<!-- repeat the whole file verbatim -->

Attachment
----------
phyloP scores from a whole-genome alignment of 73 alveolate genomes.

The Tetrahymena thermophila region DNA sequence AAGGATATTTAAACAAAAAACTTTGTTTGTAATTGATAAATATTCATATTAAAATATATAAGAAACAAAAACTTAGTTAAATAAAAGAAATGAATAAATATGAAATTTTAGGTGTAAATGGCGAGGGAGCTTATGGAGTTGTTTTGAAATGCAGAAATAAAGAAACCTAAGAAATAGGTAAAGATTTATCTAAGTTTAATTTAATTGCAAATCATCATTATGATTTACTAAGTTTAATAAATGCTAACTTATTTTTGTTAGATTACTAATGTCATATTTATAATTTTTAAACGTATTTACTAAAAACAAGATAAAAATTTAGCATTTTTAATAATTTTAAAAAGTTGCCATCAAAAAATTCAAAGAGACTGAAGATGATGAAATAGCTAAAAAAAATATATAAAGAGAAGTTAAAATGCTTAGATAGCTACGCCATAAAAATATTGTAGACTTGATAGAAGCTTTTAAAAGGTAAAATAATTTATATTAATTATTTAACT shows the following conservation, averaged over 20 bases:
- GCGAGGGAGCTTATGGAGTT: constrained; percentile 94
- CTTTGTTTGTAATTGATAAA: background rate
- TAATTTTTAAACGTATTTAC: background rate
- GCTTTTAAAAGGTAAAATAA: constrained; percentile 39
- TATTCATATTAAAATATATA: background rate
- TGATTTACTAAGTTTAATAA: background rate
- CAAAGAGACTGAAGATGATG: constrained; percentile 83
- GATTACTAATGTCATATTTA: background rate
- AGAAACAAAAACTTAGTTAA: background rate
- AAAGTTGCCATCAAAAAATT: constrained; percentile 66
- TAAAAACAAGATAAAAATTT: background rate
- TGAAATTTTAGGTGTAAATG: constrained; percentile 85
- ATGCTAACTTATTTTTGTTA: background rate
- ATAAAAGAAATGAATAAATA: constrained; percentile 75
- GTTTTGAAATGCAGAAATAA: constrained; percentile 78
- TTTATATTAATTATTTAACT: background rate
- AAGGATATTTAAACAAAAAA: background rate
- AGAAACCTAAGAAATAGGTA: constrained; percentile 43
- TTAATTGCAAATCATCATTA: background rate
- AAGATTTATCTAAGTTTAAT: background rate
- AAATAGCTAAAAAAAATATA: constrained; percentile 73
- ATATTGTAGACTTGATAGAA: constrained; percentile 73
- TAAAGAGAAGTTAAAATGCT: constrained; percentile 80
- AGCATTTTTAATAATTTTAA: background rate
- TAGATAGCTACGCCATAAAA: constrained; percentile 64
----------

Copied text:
phyloP scores from a whole-genome alignment of 73 alveolate genomes.

The Tetrahymena thermophila region DNA sequence AAGGATATTTAAACAAAAAACTTTGTTTGTAATTGATAAATATTCATATTAAAATATATAAGAAACAAAAACTTAGTTAAATAAAAGAAATGAATAAATATGAAATTTTAGGTGTAAATGGCGAGGGAGCTTATGGAGTTGTTTTGAAATGCAGAAATAAAGAAACCTAAGAAATAGGTAAAGATTTATCTAAGTTTAATTTAATTGCAAATCATCATTATGATTTACTAAGTTTAATAAATGCTAACTTATTTTTGTTAGATTACTAATGTCATATTTATAATTTTTAAACGTATTTACTAAAAACAAGATAAAAATTTAGCATTTTTAATAATTTTAAAAAGTTGCCATCAAAAAATTCAAAGAGACTGAAGATGATGAAATAGCTAAAAAAAATATATAAAGAGAAGTTAAAATGCTTAGATAGCTACGCCATAAAAATATTGTAGACTTGATAGAAGCTTTTAAAAGGTAAAATAATTTATATTAATTATTTAACT shows the following conservation, averaged over 20 bases:
- GCGAGGGAGCTTATGGAGTT: constrained; percentile 94
- CTTTGTTTGTAATTGATAAA: background rate
- TAATTTTTAAACGTATTTAC: background rate
- GCTTTTAAAAGGTAAAATAA: constrained; percentile 39
- TATTCATATTAAAATATATA: background rate
- TGATTTACTAAGTTTAATAA: background rate
- CAAAGAGACTGAAGATGATG: constrained; percentile 83
- GATTACTAATGTCATATTTA: background rate
- AGAAACAAAAACTTAGTTAA: background rate
- AAAGTTGCCATCAAAAAATT: constrained; percentile 66
- TAAAAACAAGATAAAAATTT: background rate
- TGAAATTTTAGGTGTAAATG: constrained; percentile 85
- ATGCTAACTTATTTTTGTTA: background rate
- ATAAAAGAAATGAATAAATA: constrained; percentile 75
- GTTTTGAAATGCAGAAATAA: constrained; percentile 78
- TTTATATTAATTATTTAACT: background rate
- AAGGATATTTAAACAAAAAA: background rate
- AGAAACCTAAGAAATAGGTA: constrained; percentile 43
- TTAATTGCAAATCATCATTA: background rate
- AAGATTTATCTAAGTTTAAT: background rate
- AAATAGCTAAAAAAAATATA: constrained; percentile 73
- ATATTGTAGACTTGATAGAA: constrained; percentile 73
- TAAAGAGAAGTTAAAATGCT: constrained; percentile 80
- AGCATTTTTAATAATTTTAA: background rate
- TAGATAGCTACGCCATAAAA: constrained; percentile 64